In 2018, 1 in seven teens (aged 12 to 17) experienced major depression in the previous year, an increase of 73% over 10 years.1 In more than two thirds of cases, depression had a major, visible impact on children’s lives, causing severe problems with their ability to do chores at home, do well at school, get along with their family, or have a social life.
Depression can happen to any child, and it’s important to know how to spot the signs and treat this debilitating disease. At the same time, assuming your child is not yet suffering from depression, there are three powerful steps you can take to help your child avoid depression in the first place.
Help your child develop strong relationships
Study after study shows that the single greatest determinant of people’s overall well-being is the quality of their relationships. Relationships come in various flavors, including family ties, friendship, and romance. People who say they feel close to others report higher life satisfaction and live longer, more fulfilling lives than those who don’t. Strong relationships are reciprocal; people who are good at relationships need to be willing and able to accept as well as give love.
Of course, you already pay attention to your relationship with your child. You can also help your child develop strong relationships with others by talking about friendship and how it develops, spending time around other children and adults that your child enjoys, cultivating a culture of social play in your neighborhood, reading books about friendship, and, whenever possible, accommodating your child’s desire to spend time with friends.
Help your child become deeply engaged in activities
The psychologist Mihaly Csikszentmihalyi describes true engagement as a state of deep, effortless involvement, what he calls “flow.” To achieve “flow,” people need to use all their capabilities such that they get completely consumed by an activity. This kind of engagement can be found in different places for different people: on the basketball court, in games like chess, in the carpenter’s shop, or in the classroom. Some people engage more in solo activities, while others engage more in groups. You don’t have to be good at something to be deeply engaged in it, but deep engagement is more likely when people are stretched, but not overwhelmed, with challenge.
To help your child discover the joy of true engagement, look for signs that they are being drawn into a particular activity. When you see those signs, do whatever you can to foster deeper engagement. Does your young child love a particular board game? Play it more often? Are they fascinated by garbage trucks? Go up to the guy on the truck and see if you can get a quick tour. Do they love a particular sport or creative activity? Support your child’s passions, whatever they are.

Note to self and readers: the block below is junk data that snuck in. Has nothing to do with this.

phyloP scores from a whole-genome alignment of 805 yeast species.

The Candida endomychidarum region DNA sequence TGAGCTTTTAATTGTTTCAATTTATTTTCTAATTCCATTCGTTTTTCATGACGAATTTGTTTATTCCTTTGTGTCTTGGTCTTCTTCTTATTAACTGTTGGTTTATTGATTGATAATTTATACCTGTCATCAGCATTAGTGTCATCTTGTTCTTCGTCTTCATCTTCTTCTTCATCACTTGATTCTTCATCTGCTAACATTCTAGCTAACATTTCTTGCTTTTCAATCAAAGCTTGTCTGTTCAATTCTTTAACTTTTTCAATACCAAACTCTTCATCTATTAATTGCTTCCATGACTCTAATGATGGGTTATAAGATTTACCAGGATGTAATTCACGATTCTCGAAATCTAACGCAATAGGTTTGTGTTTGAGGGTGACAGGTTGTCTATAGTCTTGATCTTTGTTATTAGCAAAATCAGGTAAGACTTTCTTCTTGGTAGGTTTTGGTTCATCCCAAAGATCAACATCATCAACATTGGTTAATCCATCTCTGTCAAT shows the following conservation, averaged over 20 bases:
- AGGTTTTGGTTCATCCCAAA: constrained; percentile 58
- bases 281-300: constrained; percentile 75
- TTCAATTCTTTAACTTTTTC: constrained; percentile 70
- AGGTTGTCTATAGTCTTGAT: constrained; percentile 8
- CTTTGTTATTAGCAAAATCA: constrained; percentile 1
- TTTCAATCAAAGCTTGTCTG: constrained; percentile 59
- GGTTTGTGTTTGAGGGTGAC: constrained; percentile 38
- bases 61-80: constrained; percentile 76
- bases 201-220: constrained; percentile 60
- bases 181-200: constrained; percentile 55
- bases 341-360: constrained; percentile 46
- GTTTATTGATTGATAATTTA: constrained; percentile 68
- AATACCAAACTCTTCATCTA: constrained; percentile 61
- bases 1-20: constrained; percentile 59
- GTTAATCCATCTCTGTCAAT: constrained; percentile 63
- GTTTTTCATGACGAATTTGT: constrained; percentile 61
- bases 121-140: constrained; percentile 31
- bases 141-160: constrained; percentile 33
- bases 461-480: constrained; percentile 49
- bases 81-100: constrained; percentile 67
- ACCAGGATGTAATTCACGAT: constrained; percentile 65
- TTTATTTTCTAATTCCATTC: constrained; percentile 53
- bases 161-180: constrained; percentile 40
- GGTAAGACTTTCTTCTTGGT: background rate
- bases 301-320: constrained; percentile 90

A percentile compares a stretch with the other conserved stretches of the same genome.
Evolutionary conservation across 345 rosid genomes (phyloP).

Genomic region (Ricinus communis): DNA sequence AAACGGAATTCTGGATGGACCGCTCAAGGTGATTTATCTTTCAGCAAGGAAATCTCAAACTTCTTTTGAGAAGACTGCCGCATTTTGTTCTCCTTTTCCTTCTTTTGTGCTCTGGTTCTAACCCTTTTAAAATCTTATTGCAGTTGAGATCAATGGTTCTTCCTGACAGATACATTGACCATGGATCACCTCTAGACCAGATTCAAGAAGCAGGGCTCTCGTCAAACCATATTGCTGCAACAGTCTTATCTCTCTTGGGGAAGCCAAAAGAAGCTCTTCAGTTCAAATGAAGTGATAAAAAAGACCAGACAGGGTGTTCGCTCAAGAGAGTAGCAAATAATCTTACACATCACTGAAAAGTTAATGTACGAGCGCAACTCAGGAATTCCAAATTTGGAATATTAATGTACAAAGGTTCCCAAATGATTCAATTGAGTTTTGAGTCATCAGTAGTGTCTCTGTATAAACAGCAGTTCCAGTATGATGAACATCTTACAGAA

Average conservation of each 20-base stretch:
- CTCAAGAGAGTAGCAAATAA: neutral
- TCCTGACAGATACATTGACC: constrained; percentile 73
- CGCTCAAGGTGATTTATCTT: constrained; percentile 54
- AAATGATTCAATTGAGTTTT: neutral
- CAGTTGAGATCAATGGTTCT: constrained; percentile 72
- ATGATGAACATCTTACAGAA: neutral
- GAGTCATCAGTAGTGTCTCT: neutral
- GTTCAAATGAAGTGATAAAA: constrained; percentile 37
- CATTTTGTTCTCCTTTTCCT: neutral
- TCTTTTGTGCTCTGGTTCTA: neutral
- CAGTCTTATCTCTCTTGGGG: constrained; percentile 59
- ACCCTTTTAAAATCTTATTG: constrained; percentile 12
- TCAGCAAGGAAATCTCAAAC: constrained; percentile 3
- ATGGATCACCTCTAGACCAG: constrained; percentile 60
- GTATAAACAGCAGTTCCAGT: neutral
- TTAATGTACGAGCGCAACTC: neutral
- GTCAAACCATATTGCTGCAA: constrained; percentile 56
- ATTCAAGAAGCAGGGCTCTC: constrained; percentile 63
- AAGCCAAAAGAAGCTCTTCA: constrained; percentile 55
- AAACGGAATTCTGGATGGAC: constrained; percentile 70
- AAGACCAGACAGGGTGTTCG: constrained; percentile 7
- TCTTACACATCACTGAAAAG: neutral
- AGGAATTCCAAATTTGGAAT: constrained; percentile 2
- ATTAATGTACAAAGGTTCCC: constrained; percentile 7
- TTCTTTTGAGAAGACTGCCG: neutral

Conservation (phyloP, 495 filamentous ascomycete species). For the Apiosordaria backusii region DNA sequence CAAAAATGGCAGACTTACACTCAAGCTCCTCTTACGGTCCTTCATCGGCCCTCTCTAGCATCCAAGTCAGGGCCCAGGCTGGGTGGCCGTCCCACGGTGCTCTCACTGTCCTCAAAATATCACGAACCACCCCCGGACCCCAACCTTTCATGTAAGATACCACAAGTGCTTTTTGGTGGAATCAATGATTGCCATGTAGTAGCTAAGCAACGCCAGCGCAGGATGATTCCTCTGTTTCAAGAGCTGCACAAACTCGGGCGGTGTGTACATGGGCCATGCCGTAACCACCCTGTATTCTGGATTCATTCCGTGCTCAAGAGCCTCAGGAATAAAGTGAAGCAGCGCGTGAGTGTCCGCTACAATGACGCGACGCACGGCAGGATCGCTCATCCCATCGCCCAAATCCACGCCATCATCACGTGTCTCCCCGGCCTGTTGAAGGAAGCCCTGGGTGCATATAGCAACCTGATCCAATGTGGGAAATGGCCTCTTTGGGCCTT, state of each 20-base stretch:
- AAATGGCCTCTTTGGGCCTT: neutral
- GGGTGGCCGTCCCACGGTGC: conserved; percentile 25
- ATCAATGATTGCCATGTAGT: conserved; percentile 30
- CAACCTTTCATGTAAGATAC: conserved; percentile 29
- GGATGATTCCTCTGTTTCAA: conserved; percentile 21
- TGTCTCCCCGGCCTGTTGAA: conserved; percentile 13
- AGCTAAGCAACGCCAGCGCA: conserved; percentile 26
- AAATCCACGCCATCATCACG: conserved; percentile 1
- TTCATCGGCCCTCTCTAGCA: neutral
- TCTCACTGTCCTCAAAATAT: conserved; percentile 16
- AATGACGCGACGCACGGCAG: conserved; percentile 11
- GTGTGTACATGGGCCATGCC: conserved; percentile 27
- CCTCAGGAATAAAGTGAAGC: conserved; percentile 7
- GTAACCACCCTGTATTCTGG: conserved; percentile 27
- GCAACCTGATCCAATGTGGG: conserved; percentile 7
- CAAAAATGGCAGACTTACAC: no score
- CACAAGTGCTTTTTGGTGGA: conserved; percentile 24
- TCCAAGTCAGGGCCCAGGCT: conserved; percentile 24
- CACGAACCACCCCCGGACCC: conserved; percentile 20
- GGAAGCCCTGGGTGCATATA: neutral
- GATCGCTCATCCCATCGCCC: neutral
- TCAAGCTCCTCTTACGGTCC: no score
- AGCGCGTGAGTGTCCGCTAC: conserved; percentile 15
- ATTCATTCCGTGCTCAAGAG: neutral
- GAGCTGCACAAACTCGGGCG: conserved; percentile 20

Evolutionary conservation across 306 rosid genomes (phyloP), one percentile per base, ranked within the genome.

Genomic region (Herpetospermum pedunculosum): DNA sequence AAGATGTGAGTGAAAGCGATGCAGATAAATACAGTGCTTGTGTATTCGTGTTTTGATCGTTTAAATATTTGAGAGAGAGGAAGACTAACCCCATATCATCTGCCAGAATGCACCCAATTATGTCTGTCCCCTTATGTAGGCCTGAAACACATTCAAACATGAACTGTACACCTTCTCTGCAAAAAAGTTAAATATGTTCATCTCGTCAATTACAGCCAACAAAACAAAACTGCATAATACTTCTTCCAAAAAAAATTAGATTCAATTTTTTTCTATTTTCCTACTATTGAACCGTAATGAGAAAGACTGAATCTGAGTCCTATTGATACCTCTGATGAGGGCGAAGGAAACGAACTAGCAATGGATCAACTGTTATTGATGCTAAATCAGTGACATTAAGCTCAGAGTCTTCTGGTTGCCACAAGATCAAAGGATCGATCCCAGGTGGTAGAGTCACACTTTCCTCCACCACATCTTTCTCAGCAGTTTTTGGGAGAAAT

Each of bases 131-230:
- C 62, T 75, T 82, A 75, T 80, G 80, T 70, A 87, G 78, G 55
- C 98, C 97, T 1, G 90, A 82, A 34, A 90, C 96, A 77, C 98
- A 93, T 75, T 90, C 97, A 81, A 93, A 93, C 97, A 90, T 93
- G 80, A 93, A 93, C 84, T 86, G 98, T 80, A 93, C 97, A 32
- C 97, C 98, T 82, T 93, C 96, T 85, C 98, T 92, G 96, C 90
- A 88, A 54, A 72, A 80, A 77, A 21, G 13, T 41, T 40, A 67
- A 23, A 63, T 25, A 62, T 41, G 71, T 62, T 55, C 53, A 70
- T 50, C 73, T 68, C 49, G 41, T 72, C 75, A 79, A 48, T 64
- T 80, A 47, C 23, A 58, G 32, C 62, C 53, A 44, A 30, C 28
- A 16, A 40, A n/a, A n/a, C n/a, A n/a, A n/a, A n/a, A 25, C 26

Help your child discover purpose and meaning
A sense of purpose, or meaning, arises from belonging to or serving something bigger than oneself. Many people get meaning from groups they belong to: their families, bowling leagues, neighborhoods, book clubs, religious communities, or political parties. Meaning often comes from serving others, for example by picking up trash or visiting an elderly aunt. Still others find meaning in their creative work or leadership. Wherever meaning if found, it answers the “why” question…why am I doing this?
To help your child discover purpose and meaning, share what is meaningful to you with your child. Talk to them about what matters to you, and why. Then, look for signs that they are finding meaning in particular places, such as their relationships with particular people, association with particular groups, or involvement with particular activity or causes. Every child is different; the trick to helping your child discover meaning is to respond to the clues they give you, and to help them take steps to deepen their connection to meaningful people, places, and activities.
To help your child avoid depression, cultivate relationships, engagement, and meaning. You can’t guarantee that your child won’t become depressed, but you can reduce the odds by a lot.
- Key Substance Use and Mental Health Indicators in the United States: Results from the 2018 National Survey on Drug Use and Health, Substance Abuse and Mental Health Services Administration